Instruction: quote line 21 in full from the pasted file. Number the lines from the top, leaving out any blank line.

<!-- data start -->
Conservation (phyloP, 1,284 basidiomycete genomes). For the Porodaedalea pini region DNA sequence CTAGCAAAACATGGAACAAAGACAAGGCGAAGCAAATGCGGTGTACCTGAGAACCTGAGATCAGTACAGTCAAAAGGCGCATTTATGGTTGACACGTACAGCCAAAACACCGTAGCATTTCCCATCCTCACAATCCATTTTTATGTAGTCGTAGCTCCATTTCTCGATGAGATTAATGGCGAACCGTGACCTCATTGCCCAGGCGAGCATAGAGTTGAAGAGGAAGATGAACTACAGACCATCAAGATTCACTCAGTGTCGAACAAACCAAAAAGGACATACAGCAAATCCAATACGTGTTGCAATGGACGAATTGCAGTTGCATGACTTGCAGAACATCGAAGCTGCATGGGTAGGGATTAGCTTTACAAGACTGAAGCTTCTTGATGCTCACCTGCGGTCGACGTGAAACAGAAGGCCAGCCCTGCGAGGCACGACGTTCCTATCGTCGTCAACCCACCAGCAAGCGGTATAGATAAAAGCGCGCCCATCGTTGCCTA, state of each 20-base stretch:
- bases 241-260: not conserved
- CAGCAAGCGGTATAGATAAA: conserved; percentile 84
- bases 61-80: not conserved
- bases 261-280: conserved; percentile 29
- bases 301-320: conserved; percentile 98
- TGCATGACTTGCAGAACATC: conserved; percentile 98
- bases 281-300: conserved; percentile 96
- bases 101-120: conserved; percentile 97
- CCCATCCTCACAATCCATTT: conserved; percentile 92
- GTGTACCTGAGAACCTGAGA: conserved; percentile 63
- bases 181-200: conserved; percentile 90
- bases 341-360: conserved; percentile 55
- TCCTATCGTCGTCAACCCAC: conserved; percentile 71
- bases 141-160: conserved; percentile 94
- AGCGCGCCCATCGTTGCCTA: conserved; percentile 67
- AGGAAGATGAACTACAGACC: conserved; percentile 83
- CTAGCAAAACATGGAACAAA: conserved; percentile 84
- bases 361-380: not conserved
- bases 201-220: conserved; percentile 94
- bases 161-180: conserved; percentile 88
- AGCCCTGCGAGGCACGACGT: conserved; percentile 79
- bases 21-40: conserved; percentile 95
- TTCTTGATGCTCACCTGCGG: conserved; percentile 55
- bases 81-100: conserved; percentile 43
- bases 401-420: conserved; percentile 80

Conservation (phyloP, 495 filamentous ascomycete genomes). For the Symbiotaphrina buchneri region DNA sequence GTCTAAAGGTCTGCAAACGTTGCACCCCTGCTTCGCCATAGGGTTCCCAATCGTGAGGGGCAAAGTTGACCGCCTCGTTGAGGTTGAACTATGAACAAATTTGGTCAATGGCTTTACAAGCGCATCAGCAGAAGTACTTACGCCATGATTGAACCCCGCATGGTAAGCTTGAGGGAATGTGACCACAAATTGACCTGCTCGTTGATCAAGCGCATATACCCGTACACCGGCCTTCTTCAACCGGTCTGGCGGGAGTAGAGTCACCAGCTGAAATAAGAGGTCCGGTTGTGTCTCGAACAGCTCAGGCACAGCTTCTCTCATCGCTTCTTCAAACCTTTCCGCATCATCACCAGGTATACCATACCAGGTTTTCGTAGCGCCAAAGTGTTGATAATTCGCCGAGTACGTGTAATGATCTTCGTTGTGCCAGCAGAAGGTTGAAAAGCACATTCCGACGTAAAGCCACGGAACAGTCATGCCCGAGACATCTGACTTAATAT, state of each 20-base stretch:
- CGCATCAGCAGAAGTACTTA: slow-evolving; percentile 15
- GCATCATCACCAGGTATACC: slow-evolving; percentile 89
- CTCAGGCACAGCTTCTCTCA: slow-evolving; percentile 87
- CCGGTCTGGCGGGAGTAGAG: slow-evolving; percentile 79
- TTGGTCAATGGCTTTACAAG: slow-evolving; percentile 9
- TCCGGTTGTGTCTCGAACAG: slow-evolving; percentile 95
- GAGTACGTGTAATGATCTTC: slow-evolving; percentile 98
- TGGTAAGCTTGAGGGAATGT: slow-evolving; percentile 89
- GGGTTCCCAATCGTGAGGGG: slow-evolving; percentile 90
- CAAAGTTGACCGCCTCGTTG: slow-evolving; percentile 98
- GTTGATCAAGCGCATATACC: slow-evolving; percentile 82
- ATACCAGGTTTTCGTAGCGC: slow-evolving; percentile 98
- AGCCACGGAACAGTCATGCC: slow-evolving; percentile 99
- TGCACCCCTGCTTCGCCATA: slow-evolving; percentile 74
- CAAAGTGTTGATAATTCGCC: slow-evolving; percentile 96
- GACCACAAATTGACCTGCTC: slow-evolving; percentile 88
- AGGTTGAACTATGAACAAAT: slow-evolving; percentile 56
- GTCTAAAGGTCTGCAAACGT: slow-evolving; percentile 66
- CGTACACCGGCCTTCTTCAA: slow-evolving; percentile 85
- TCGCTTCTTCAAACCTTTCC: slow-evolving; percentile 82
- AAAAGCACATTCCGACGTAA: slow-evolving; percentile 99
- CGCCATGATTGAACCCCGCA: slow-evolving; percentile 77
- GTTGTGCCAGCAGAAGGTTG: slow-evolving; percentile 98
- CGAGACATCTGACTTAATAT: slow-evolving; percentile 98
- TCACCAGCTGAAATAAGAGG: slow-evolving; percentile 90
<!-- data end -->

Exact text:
- bases 161-180: conserved; percentile 88